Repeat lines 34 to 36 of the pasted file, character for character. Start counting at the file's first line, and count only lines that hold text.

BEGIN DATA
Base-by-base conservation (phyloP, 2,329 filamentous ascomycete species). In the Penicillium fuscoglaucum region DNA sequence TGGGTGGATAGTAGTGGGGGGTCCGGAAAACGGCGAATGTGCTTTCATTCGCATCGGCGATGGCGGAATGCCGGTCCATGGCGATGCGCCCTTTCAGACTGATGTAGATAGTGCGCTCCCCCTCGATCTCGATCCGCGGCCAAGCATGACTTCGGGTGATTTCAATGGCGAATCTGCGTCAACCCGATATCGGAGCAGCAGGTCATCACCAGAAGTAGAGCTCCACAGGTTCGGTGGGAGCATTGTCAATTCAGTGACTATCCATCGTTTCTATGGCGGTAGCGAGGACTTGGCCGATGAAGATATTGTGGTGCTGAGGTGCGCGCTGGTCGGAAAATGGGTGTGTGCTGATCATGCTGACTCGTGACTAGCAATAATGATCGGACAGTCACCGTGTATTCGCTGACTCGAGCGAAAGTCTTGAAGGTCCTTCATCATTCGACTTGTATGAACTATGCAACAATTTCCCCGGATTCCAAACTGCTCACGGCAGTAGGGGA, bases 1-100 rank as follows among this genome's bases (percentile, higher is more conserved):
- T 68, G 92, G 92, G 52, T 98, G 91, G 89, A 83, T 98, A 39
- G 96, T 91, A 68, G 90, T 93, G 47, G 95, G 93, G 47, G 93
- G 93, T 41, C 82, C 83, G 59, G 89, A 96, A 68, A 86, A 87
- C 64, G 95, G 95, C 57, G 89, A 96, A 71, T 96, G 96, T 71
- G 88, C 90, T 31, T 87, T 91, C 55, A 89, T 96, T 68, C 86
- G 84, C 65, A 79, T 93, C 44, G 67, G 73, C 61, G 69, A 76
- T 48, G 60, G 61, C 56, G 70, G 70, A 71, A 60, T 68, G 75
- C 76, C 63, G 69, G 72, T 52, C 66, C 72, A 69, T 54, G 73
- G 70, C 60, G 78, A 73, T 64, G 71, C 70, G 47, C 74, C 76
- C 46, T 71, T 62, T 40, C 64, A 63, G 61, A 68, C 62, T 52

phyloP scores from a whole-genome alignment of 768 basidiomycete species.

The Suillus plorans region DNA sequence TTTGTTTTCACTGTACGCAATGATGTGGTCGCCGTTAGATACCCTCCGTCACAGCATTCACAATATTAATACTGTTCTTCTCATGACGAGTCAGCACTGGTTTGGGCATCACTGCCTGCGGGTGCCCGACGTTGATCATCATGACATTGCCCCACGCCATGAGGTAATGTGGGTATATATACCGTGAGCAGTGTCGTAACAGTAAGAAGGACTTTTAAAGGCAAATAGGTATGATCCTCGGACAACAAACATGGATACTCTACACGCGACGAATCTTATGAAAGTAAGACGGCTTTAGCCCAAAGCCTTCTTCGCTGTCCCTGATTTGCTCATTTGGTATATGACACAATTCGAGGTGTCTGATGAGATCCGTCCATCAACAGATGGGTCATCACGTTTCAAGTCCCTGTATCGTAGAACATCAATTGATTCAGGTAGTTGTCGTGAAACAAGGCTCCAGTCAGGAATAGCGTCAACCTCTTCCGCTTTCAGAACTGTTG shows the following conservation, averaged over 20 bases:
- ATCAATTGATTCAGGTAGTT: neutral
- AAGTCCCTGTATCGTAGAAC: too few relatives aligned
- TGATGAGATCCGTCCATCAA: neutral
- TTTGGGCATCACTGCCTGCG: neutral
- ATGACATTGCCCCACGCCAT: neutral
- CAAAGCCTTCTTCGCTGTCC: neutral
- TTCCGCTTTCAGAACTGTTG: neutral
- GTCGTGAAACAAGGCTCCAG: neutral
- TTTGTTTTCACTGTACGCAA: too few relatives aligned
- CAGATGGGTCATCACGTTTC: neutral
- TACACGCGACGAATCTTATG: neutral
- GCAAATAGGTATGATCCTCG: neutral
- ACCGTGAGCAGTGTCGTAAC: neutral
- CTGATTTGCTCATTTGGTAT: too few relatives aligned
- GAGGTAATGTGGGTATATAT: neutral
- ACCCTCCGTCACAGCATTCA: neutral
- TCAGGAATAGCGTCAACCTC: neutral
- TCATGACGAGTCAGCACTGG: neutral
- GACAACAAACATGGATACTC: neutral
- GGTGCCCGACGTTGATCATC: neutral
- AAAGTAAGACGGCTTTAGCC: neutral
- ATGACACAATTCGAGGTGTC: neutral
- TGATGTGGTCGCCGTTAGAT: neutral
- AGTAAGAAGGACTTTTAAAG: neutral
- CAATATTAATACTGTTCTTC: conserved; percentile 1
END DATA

- AAAGTAAGACGGCTTTAGCC: neutral
- ATGACACAATTCGAGGTGTC: neutral
- TGATGTGGTCGCCGTTAGAT: neutral